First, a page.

It’s no secret that healthcare providers are increasingly paid to deliver higher-quality healthcare at lower costs. New delivery and payment models such as accountable care organizations provide healthcare to millions and are all the “buzz” in our industry. But a lesser known and more sweeping reform in healthcare payments is on the horizon.
In 2013, the federal government started rolling out the value-based payment modifier to the Medicare physician fee schedule. Soon every healthcare practitioner will have their Medicare payments adjusted based on the cost and quality of healthcare they deliver.
Yes, people. Pay for performance is finally here and it will forever change your market.
In 2014, organizations of a 100 or more healthcare professionals were required to report their 2013 calendar year performance on a set of Clinical Quality Measures (CQMs). If they failed to report, they received an automatic 1% negative payment adjustment.
Next year the reporting requirements expand to every organization with at least 10 healthcare professionals. This comes down to just about every customer you care about. Trust me. Check your target list.
The requirement to report CQMs is just the beginning. Quality tiering under the value-based payment modifier will begin in 2016. Starting in 2016, Medicare payments will be subject to upward, neutral or downward adjustments of up to 2% based upon performance toward cost and quality measures. Eventually, payment adjustments will range from a 5% bonus to a penalty resulting in a 5% decrease.
Think about that for a moment. Most of your customer’s Medicare payments will be at risk of a -5% adjustment based upon their cost and quality performance. Do you think this might change things a bit?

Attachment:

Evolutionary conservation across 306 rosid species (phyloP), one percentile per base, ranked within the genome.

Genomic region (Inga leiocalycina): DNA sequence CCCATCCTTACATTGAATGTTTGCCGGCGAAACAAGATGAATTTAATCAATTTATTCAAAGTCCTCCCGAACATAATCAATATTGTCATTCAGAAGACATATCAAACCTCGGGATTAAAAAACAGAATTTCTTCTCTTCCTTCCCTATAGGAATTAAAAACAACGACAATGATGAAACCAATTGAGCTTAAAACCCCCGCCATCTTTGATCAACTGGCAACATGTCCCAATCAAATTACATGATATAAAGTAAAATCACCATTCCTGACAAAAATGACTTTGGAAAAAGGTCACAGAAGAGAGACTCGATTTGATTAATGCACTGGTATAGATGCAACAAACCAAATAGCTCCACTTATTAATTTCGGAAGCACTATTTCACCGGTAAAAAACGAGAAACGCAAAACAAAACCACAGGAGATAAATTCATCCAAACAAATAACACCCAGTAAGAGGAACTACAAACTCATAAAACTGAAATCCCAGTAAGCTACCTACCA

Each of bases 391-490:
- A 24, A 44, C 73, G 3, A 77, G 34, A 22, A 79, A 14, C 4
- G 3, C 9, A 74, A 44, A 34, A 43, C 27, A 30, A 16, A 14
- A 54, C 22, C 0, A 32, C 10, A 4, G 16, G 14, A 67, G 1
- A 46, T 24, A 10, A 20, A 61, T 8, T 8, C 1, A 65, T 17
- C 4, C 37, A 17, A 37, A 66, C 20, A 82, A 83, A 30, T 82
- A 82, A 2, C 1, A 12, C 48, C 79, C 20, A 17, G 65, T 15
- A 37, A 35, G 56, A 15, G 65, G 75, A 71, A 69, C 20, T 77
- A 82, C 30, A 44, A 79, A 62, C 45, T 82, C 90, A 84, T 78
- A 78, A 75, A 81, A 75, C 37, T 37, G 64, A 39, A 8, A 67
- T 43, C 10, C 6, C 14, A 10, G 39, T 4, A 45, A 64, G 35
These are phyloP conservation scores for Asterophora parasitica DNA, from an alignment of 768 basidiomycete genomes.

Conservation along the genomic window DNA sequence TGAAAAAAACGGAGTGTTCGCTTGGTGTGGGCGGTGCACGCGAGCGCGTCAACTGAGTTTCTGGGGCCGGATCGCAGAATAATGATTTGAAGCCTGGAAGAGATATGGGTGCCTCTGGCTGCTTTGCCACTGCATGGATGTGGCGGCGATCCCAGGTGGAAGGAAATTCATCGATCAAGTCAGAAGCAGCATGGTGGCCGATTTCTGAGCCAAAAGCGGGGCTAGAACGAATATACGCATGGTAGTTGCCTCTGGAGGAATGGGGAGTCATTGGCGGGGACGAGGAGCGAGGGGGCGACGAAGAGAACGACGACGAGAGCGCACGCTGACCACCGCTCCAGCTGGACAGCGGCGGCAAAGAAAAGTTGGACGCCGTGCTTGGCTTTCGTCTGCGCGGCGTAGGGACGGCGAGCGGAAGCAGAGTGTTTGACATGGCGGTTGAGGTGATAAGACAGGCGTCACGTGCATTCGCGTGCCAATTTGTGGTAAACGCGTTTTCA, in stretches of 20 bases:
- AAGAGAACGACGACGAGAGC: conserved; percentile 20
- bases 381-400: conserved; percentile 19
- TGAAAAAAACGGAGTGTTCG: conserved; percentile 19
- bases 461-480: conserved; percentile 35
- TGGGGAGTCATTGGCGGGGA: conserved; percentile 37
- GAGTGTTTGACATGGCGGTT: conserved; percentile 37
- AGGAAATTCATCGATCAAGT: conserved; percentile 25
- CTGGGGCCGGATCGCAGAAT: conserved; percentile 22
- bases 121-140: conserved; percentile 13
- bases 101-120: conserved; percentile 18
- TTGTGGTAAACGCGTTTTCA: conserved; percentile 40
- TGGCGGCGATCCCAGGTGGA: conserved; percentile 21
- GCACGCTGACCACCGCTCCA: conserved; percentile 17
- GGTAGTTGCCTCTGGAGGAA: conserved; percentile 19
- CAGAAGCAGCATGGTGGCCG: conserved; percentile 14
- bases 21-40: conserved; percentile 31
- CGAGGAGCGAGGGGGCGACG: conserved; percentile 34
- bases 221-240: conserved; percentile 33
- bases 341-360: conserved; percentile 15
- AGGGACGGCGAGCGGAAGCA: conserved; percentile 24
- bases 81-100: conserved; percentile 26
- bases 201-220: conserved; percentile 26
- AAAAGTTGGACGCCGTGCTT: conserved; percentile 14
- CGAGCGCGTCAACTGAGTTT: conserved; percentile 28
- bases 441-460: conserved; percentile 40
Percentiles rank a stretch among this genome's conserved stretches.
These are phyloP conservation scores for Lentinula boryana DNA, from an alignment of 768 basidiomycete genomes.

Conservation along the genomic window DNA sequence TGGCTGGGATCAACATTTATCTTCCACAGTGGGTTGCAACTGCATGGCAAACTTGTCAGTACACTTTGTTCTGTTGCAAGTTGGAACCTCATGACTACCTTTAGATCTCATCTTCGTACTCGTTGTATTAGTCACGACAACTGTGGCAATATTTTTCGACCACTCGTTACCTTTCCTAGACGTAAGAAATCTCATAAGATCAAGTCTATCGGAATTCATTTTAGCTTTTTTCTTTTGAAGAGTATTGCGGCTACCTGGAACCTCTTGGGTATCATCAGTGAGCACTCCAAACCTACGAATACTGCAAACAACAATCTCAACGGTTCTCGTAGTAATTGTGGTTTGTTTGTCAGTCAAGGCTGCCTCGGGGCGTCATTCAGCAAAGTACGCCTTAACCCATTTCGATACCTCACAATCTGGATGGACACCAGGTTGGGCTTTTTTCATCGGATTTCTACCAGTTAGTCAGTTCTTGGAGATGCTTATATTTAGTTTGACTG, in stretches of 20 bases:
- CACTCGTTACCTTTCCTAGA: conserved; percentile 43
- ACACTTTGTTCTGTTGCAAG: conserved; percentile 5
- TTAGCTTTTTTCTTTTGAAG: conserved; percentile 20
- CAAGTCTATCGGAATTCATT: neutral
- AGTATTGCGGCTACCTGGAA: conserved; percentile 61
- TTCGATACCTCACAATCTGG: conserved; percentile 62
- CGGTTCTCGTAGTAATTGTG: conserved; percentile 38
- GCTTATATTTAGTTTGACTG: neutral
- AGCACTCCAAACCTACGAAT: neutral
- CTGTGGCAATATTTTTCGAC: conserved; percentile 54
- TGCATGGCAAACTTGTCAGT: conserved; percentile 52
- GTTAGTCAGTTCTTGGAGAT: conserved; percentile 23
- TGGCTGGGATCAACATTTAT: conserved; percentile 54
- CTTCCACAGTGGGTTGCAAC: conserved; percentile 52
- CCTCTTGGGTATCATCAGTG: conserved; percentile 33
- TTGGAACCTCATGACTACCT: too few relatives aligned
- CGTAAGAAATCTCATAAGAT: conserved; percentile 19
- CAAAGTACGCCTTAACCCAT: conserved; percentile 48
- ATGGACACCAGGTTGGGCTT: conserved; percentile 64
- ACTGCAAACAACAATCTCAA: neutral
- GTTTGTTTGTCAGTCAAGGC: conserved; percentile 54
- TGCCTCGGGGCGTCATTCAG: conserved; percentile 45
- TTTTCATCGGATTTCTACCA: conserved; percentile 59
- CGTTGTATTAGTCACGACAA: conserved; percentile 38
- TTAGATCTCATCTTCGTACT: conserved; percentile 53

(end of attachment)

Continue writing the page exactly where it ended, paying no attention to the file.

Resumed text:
What Your Customers Will Report
What do your customers need to report? The reporting requirements are managed through the Physician Quality Reporting System (PQRS). Healthcare organizations will be required to choose a set of CQMs based upon criteria such as care setting and types of care typically provided. For example, the General Practice/Family Practice Preferred Specialty Measure Set includes 44 measures for which an FP or GP needs to choose to report at least nine measures.
What The Reports Means to Marketers
What does this mean for you? Roughly one-third of the average healthcare provider’s revenue will be at risk for a 5% penalty. Your customers will therefore be hyper-focused on the health conditions for which they are measured. As the number of measures they are required to report increase, they will only be able to focus on the health conditions for which they are measured.
If your products support one of the measured health conditions you will be highly relevant to your customers. Use that to your advantage. Understand the details of the CQMs and reporting requirements. Design marketing programs that support appropriate use of your product and help your customer’s efficiently and effectively meet their quality measure requirements.